In the very first scene in Battleship, a $200m summer popcorn flick based on the Hasbro board game (“based” being used in the loosest terms imaginable), a scientist explains what a habitable planet is to a room full of NASA staff.

Let me reiterate that, for added impact: He explains the meaning of the term “habitable planet” (using bright, colorful and childlike graphics)… TO A ROOM FULL OF NASA SCIENTISTS.

If you had any doubts what level of intelligence the film would aim for, it’s considerate enough to banish them within 2 min of its start.

"Hey Greg, everyone in the world will get what we are going for here, right?"

The script for Battleship, while attributed to Jon and Erich Hoeber, feels like it was born entirely out of a boardroom meeting involving some of the most cynical and calculative executives in Hollywood. Every single plot point is something you have already seen somewhere else (and was probably used in the film for the same reason). We start with the launch of a revolutionary and groundbreaking scientific project commissioned with the purpose of communicating with space via transmission of a beacon called, err, “The Beacon Project” (guess the spirit of innovation didn’t extend to the naming stage). We quickly move on to Alex Hopper and within seconds we are told what a burnout he is, what a rebel he can be, how he doesn’t like sympathy and – a few more seconds later – that he will be joining the Navy. If nothing else, the sheer economy with which the film gets superfluous stuff like character development and plot out of the way is astounding. With similar relentlessness, we are introduced to Vice Admiral Shane (who obviously doesn’t approve of Hopper’s brashness and who, coincidentally, is the father of the girl Alex likes) and told that, because of his sub par performance, Alex will be fired as soon as he returns from his current exercise at sea. But, blimey, while at sea we learn that The Beacon Project “worked,” some alien ships have landed into the water and before you can say “Oh, how convenient” the aliens start attacking the Navy. Over whatever remains of the film’s 131 min runtime (at least 31 min too many), we get answers we didn’t want to questions we didn’t ask based on things we never cared for, such as “Will the aliens lose?”, “Will Alex be fired?”, “Will he get the girl?” and so on.

Sure, there have been blockbusters that have been just as dumb and just as broad in the past but Battleship feels like the pinnacle of this trend and the nadir of its output, a film where dialogue is as extraneous as it’s egregious. I have a theory that this film would make just as much sense if you watched it with all the lines somehow muted out. Even the action is staged in a painfully simple way, with one entire setpiece explained to us by characters staring avidly at bright blips on a screen. We are shown many instances from the point-of-view of the aliens and it’s fascinating (if simultaneously convenient) to see that their eyesight is color coded, with green = good and red = bad. You’d think that with elements broken down in such reductive fashion the action would be at least easy to follow. You’d be wrong.  Peter Berg, like almost every other action director today, thinks that holding the camera still and letting your audience in on what’s going on is a crime. An extended setpiece which takes place in the interiors of a ship is nearly incomprehensible because of how much the camera zaps around. Worse still, there’s no sense of awe or even fun to the action. The entire film has this pervasive sense of joylessness to it that hurts it more than anything else.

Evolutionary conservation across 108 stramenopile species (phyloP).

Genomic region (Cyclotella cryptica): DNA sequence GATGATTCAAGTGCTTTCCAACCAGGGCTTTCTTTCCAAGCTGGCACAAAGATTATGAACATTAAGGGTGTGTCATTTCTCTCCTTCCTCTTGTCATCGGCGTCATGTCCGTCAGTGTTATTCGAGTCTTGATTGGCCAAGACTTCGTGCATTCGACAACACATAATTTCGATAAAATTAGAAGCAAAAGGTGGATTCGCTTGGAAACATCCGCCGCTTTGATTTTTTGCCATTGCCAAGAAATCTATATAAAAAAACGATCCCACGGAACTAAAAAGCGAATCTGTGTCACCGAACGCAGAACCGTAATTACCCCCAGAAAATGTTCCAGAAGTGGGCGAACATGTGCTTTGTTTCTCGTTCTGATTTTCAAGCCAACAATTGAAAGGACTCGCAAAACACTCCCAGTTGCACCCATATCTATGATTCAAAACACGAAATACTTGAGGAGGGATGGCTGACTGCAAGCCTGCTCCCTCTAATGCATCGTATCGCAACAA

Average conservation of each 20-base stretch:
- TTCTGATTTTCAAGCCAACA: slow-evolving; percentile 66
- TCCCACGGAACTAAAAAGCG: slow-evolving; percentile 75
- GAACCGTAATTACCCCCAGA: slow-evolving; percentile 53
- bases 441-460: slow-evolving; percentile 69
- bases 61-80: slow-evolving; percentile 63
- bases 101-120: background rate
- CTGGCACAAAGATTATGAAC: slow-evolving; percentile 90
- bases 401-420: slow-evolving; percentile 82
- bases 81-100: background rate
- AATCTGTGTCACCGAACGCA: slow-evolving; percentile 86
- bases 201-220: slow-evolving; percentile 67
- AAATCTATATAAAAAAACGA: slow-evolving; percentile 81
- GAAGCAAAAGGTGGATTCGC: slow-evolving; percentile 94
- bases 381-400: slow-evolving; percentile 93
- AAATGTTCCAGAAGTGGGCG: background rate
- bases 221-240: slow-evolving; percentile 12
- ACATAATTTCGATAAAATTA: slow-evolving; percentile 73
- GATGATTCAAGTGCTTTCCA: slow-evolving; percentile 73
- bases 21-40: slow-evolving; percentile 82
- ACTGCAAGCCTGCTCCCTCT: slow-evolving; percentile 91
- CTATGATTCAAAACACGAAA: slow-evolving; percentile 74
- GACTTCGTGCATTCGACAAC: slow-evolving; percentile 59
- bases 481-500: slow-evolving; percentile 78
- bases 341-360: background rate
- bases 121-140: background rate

It’s not like the cast save this Battleship from being sunk. (Boom) Taylor Kitsch is strictly serviceable as Alex Hopper. He has charisma to spare, but that he is playing a character so generic shoots him in the foot as soon as things start. Liam Neeson just has an extended cameo, popping up to bookend the film with his usual gravitas and baritone. Alexander Skarsgård is actually nice as Stone, Alex’s elder and straight-faced brother. But, then, even he’s doing no heavy-lifting here. Rihanna is actively irritating as Petty Officer Cora Raikes. She’s one character I wouldn’t have minded the aliens killing off (the sooner the better, actually). Brooklyn Decker has nothing to do except stand around and look charmed/in love/anxious/scared and, to her credit, she doesn’t botch any of the four looks.

In the picture: One of the four looks.

There are three good things in Battleship. The first is a genuinely funny line that mocks a particular disaster movie cliché and its unrealism (it’s a shame, and ironic, that the rest of the movie devotedly adheres to other such clichés). The second is a “team assembly” shot towards the end of the film that’s so gloriously over-the-top and cheesy I burst out laughing. The third is scene where a physically impaired former soldier punches an alien in the jaw so hard the alien’s teeth fall out. I loved that. Whatever rating I’m giving the film is for these three things.

(1.5/4)

PS – You might want to stay through the credits if you’re watching the movie. Afterwards you’ll get to see the biggest cliché of them all.

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Photo Credit: Universal

  • iamdestroy

    Very entertaining review!  I never wanted to see this, but read movie reviews just the same, and am glad to hear its just dumb as trailers made it look.